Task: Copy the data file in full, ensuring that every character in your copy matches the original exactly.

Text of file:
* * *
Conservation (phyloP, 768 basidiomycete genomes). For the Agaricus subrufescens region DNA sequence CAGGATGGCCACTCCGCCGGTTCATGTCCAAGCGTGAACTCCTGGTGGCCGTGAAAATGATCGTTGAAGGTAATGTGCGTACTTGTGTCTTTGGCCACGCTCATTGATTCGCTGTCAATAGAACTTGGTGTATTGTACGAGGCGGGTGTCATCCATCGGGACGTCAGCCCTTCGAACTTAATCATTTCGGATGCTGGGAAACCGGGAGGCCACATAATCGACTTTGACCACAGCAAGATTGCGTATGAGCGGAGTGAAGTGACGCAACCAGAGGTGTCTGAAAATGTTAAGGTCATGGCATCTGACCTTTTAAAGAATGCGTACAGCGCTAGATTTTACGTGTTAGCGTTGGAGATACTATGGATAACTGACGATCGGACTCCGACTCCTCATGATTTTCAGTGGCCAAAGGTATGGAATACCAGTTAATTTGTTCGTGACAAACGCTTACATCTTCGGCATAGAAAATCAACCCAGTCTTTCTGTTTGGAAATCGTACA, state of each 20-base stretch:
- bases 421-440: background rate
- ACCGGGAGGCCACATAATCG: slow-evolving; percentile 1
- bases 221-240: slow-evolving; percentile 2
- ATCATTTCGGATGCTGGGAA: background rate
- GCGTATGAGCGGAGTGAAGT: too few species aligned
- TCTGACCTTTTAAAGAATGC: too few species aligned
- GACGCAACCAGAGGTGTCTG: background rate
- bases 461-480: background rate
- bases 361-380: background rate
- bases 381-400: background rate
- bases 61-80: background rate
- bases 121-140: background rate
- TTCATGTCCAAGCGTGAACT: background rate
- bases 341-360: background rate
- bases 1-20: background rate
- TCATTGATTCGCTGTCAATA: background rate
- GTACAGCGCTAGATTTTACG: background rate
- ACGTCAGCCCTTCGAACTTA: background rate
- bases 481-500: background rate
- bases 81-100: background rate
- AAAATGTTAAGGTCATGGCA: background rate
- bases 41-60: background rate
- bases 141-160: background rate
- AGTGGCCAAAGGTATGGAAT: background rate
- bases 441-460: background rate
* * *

Conservation (phyloP, 768 basidiomycete genomes). For the Agaricus subrufescens region DNA sequence CAGGATGGCCACTCCGCCGGTTCATGTCCAAGCGTGAACTCCTGGTGGCCGTGAAAATGATCGTTGAAGGTAATGTGCGTACTTGTGTCTTTGGCCACGCTCATTGATTCGCTGTCAATAGAACTTGGTGTATTGTACGAGGCGGGTGTCATCCATCGGGACGTCAGCCCTTCGAACTTAATCATTTCGGATGCTGGGAAACCGGGAGGCCACATAATCGACTTTGACCACAGCAAGATTGCGTATGAGCGGAGTGAAGTGACGCAACCAGAGGTGTCTGAAAATGTTAAGGTCATGGCATCTGACCTTTTAAAGAATGCGTACAGCGCTAGATTTTACGTGTTAGCGTTGGAGATACTATGGATAACTGACGATCGGACTCCGACTCCTCATGATTTTCAGTGGCCAAAGGTATGGAATACCAGTTAATTTGTTCGTGACAAACGCTTACATCTTCGGCATAGAAAATCAACCCAGTCTTTCTGTTTGGAAATCGTACA, state of each 20-base stretch:
- bases 421-440: background rate
- ACCGGGAGGCCACATAATCG: slow-evolving; percentile 1
- bases 221-240: slow-evolving; percentile 2
- ATCATTTCGGATGCTGGGAA: background rate
- GCGTATGAGCGGAGTGAAGT: too few species aligned
- TCTGACCTTTTAAAGAATGC: too few species aligned
- GACGCAACCAGAGGTGTCTG: background rate
- bases 461-480: background rate
- bases 361-380: background rate
- bases 381-400: background rate
- bases 61-80: background rate
- bases 121-140: background rate
- TTCATGTCCAAGCGTGAACT: background rate
- bases 341-360: background rate
- bases 1-20: background rate
- TCATTGATTCGCTGTCAATA: background rate
- GTACAGCGCTAGATTTTACG: background rate
- ACGTCAGCCCTTCGAACTTA: background rate
- bases 481-500: background rate
- bases 81-100: background rate
- AAAATGTTAAGGTCATGGCA: background rate
- bases 41-60: background rate
- bases 141-160: background rate
- AGTGGCCAAAGGTATGGAAT: background rate
- bases 441-460: background rate